Stack Overflow is a community of 4.7 million programmers, just like you, helping each other.

Join them; it only takes a minute:

Sign up
Join the Stack Overflow community to:
  1. Ask programming questions
  2. Answer and help your peers
  3. Get recognized for your expertise

I am using Django creating a site for records for football teams, I have a "pretty" display with CSS, etc, but as a backup / old school version I am trying to have the code write the information to a basic .html file that is using rjust, ljust, etc to format text. In the code below if I remove the link code, and just display the string for the team's name everything lines up properly. Once I add the HTML for the link though the columns do not line up and are completely out of whack. What have I done wrong?

standings = Team.objects.filter(active=True).order_by('-wp')

output += '<pre>\n'  
output += '%s   %s   %s   %s\n' % (str('Rk').rjust(3), str('Team').ljust(50), str('W').rjust(2), str('L').rjust(2))
output += '%s   %s   %s   %s\n' % (str('--').rjust(3), str('----').ljust(50), str('-').rjust(2), str('-').rjust(2))

for row in mpi:
    the_team = "<a href=\"%s\">%s</a>" % (row.slug,
    output += '%s   %s   %s   %s\n' % (str(row.rank).rjust(3), str(the_team).ljust(50), str(row.won).rjust(2), str(row.lost).rjust(2))
output += '</pre>'
share|improve this question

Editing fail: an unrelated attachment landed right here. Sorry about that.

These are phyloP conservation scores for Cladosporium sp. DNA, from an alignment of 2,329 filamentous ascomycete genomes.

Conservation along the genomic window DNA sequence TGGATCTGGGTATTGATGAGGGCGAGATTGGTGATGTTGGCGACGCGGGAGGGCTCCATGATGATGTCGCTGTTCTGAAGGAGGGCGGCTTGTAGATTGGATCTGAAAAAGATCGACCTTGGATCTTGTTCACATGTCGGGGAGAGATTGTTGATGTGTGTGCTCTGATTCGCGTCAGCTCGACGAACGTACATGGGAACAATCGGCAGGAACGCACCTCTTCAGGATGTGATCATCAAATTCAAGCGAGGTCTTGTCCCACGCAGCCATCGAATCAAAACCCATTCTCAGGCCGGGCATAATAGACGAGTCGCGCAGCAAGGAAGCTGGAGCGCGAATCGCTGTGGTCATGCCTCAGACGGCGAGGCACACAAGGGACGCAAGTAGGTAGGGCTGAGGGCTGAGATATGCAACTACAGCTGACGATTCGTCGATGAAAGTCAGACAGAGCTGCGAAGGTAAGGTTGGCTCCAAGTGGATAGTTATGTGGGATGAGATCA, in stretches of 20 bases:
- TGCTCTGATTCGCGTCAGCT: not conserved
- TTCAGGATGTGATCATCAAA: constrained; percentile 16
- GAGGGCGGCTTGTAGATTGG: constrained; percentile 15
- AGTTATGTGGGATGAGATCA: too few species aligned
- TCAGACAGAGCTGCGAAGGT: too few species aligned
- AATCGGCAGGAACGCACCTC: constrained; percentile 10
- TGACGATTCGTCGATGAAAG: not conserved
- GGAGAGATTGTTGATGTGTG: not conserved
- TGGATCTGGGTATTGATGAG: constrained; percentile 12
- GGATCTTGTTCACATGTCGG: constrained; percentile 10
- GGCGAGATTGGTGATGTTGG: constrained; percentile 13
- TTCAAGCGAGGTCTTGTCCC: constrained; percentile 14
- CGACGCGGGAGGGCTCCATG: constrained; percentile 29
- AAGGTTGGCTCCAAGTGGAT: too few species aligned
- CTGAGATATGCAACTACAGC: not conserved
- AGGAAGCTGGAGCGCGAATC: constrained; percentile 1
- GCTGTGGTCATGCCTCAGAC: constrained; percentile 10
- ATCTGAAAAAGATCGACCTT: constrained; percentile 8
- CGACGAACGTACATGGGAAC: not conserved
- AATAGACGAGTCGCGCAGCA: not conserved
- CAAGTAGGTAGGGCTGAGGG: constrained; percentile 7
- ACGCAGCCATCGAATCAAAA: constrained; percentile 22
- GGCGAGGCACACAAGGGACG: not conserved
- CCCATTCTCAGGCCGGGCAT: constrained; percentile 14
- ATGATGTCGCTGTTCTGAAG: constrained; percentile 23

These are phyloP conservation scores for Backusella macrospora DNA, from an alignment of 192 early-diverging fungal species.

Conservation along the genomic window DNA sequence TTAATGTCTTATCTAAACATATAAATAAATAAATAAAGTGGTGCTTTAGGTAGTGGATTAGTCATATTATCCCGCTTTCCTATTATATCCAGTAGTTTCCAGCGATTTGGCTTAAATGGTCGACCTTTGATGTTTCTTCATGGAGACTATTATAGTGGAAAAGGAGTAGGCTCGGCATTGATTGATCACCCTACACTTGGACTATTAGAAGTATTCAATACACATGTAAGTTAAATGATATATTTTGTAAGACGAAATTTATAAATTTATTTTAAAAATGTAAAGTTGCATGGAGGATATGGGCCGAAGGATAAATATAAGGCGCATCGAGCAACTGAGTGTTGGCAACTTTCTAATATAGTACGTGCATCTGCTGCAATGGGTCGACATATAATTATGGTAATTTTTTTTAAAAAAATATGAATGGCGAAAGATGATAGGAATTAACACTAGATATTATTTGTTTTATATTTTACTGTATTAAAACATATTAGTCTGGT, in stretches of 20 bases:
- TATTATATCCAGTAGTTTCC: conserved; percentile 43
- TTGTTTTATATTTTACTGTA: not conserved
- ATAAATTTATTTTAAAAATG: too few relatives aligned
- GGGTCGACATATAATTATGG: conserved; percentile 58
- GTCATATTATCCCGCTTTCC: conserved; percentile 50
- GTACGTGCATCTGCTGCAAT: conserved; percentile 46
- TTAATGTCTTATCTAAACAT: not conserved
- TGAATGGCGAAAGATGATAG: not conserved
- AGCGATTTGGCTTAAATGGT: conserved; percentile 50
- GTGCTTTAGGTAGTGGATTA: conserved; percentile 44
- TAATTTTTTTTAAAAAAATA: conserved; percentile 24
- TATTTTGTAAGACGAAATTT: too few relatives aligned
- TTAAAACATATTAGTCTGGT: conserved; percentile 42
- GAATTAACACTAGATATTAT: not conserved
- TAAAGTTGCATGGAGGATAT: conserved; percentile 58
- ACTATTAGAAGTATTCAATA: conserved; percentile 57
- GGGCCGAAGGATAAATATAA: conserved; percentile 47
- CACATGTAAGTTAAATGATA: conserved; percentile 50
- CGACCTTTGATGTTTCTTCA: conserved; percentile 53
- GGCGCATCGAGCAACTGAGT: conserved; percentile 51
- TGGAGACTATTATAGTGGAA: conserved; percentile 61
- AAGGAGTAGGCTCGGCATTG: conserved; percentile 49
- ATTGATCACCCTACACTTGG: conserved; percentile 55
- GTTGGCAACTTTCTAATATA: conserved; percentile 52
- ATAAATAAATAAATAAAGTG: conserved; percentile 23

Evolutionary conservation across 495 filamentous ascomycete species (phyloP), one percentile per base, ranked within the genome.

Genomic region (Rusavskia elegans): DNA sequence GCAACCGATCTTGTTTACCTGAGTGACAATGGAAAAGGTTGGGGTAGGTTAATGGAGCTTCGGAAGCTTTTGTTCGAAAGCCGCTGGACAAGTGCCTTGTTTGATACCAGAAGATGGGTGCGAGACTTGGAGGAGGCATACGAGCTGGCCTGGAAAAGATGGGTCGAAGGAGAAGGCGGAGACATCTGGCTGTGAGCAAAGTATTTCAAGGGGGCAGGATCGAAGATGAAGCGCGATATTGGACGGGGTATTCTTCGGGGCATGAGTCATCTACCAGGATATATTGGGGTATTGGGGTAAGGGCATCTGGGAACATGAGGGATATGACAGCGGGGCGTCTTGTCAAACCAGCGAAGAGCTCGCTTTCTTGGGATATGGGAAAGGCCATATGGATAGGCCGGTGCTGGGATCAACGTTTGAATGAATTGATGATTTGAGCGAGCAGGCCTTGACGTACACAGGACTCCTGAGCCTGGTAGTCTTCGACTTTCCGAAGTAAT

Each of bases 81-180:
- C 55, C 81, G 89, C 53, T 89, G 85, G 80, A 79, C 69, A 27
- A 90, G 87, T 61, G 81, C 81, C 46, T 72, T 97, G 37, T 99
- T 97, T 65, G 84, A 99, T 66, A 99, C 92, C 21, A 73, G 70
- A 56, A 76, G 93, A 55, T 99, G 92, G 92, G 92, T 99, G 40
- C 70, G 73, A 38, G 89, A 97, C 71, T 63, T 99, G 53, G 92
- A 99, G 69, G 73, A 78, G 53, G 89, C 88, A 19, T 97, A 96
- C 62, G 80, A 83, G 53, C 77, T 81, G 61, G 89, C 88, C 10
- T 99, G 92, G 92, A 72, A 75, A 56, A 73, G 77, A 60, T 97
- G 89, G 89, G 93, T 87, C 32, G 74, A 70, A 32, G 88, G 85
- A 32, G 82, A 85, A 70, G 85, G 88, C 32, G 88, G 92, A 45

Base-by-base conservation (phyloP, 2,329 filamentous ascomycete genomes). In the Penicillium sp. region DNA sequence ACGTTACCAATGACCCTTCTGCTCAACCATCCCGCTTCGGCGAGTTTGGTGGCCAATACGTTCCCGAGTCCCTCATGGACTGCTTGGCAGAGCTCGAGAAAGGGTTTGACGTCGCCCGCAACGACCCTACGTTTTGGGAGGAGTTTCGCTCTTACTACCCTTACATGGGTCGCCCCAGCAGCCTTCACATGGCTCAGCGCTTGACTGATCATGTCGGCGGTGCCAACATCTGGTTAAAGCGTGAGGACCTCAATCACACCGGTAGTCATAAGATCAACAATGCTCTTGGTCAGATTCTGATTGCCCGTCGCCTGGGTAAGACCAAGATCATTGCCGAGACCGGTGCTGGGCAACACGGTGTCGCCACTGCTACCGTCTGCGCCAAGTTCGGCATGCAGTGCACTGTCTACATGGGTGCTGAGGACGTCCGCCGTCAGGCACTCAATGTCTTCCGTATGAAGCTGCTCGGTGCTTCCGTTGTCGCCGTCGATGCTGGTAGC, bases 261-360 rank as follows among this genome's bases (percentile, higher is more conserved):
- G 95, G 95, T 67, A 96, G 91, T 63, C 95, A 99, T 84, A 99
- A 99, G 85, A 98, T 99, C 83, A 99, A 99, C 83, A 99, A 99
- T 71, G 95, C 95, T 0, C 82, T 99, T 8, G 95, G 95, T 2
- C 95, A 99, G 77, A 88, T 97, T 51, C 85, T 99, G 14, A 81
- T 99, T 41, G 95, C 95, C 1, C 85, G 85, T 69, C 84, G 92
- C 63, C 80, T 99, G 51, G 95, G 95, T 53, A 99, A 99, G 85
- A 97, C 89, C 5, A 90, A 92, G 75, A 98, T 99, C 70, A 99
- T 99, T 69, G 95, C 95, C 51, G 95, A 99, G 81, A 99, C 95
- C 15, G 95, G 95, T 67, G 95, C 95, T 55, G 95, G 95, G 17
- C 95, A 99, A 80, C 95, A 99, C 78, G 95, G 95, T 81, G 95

You realize the whole anchor tag in the_team variable is being justified and not just the value of right? It would help to see the unexpected output though. – Omnikrys Sep 27 '12 at 13:17
Right, if I include the anchor tag in the output line around the %s for team name, it will include the entire line including the spaces added by ljust. – user1703361 Sep 27 '12 at 13:21
You should consider using the format facility for string, for example "foo {:>10s}".format("bar"). Read up on it in the documentation! – hochl Sep 27 '12 at 13:25
Thank @hochl. I actually modified my code to the example below. I still am unsure how to get the anchor tag in there without linking the entire string and extra spaces. output += '{:>3} <a href="/ncaa-football/">{:<30}</a> {:>2} {:>2} {:^9} {:^6} ({:>3}) {:<40}\n'.format(row.rank,, row.won, row.lost, mpi, sos, row.sos_rank, conference) – user1703361 Sep 27 '12 at 14:12
up vote 0 down vote accepted

The string "<a href=\"%s\">%s</a>" contains some characters that aren't rendered on browser, you're formatting the source code, not the visualization.

Replace str(row.the_team).ljust(50) by str(row.the_team).ljust(50+len(row.slug)+15) because there are 15 invisible chars (ie. <a href=""></a>) plus the slug.

Update: You may want to remove some str. If some value is already a string, you didn't need to (re)transform it in string again.. You may also split long lines in shorten ones.

output = '<pre>\n'
output += '%s %s%s%s\n' % ('Rk'.rjust(3), 'Team'.ljust(50), 'W'.rjust(2), 'L'.rjust(2))
output += '%s %s%s%s\n' % ('--'.rjust(3), '----'.ljust(50), '-'.rjust(2), '-'.rjust(2))

for team in teams:
    link = '<a href="%s">%s</a>' % (team.slug,
    link = link.ljust(50 + len(team.slug) + 15)
    rank, won, lost = str(team.rank).rjust(3), str(team.won).rjust(2), str(team.lost).rjust(2)
    output += '%s %s%s%s\n' % (rank, link, won, lost)
output += '</pre>'
print output
share|improve this answer

Your Answer


By posting your answer, you agree to the privacy policy and terms of service.

Not the answer you're looking for? Browse other questions tagged or ask your own question.